Volunteers turn grief into good deeds following October wildfires
In the wake of the October wildfires, people across Sonoma County were left heartbroken by the devastating loss of homes, possessions and lives.
But some have taken their grief and forged it into a force for good. Psychologists have found that getting involved rather than staying isolated and actively engaging in the struggle instead of feeling powerless helps people not only survive, but thrive, following a stressful situation.
Many of these Good Samaritans have found ways to make a difference by helping others in ways that played to their strengths.
One delivered food to the hungry. Another created a website to help people support fire survivors and the local businesses contributing to relief efforts. A third has tried to raise awareness of changes that could prevent a firestorm from ever taking such a devastating toll again.
The community has become stronger because of them. Here are a few of their stories.
‘The itch to do more’
Sonoma State University graduate Vanessa Johns, 31, lives with her fiancé on San Miguel Avenue in Santa Rosa, on the western end of the street where three-quarters of the homes are still standing.
On the night the fire jumped the freeway, the couple woke up at 2:15 a.m. and smelled smoke. They opened the blinds and saw a smoky, orange glow to the east and chaos to the west, a line of evacuating cars. It took them 10 minutes to get dressed, corral their pets and join the mass exodus.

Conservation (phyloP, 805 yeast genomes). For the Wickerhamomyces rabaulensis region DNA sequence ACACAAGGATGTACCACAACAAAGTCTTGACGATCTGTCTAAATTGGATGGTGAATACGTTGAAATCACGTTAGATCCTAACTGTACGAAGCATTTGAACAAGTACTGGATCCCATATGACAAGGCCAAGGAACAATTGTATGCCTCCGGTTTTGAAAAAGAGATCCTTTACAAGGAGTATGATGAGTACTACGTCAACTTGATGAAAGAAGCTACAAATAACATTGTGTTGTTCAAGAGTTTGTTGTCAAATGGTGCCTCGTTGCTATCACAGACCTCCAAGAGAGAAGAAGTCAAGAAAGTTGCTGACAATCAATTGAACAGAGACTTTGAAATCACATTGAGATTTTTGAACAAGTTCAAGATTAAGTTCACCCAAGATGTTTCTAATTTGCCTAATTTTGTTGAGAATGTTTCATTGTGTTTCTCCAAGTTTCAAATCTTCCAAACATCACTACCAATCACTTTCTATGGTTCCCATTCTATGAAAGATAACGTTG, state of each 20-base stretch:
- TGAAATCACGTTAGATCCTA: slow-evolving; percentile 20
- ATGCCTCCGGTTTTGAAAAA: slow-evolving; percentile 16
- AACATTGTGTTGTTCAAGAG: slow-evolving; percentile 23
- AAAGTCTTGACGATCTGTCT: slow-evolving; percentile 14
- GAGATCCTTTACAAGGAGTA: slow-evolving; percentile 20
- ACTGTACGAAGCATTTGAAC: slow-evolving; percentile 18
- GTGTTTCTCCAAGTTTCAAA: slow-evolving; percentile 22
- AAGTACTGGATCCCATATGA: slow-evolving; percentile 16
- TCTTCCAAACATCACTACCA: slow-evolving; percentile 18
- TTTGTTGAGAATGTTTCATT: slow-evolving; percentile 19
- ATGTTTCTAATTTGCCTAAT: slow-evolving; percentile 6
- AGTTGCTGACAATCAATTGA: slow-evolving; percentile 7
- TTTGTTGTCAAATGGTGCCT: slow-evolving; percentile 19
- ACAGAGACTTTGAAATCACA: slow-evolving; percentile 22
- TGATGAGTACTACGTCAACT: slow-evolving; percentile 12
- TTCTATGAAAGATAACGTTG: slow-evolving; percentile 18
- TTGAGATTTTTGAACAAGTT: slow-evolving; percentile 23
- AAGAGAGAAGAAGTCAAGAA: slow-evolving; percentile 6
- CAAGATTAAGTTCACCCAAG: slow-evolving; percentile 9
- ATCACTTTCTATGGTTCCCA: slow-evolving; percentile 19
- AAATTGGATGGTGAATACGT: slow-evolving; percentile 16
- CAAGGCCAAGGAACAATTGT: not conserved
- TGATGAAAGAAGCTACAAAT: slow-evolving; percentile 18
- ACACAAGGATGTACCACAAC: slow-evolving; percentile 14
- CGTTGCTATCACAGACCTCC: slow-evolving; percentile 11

Johns called her employer, Sonic, to see if they could go to its west Santa Rosa offices with their pets. They stayed one day, then she spent the rest of the week turning the facility into a makeshift shelter for employees, making runs to Costco and buying air mattresses.
At Sonic, Johns worked in human resources and helped develop a program encouraging employees to give back to the community through acts of service.
“Between that and taking care of people during the fires, it really gave me the itch to do more,” she said. “In November, I started volunteering at the (Redwood Empire) Food Bank with fire relief distribution.”
Every year, with the help of hundreds of volunteers, the food bank serves 82,000 people in five counties: Sonoma, Mendocino, Lake, Humboldt and Del Norte. In Sonoma County, she said, 1 in 6 suffer from hunger.
“I am personally drawn to working at a distribution site,” she said. “You’re handing out food and seeing the positive impact you’re having on people’s lives.”
In March, Johns applied for a job at the food bank as community engagement coordinator and got it, using her marketing skills to speak to the community and conduct food and fund drives.
“I share our mission and what work we’re doing,” she said. “Our mission is to end hunger in our community, and we all work really hard to do that.”
Every Wednesday since the fire, Johns hands out bags of food at the Redwood Empire Food Bank, which started a new program to feed fire survivors who have lost a home, a job or both. The food allows displaced people to focus on more pressing needs, like finding a job and a place to live.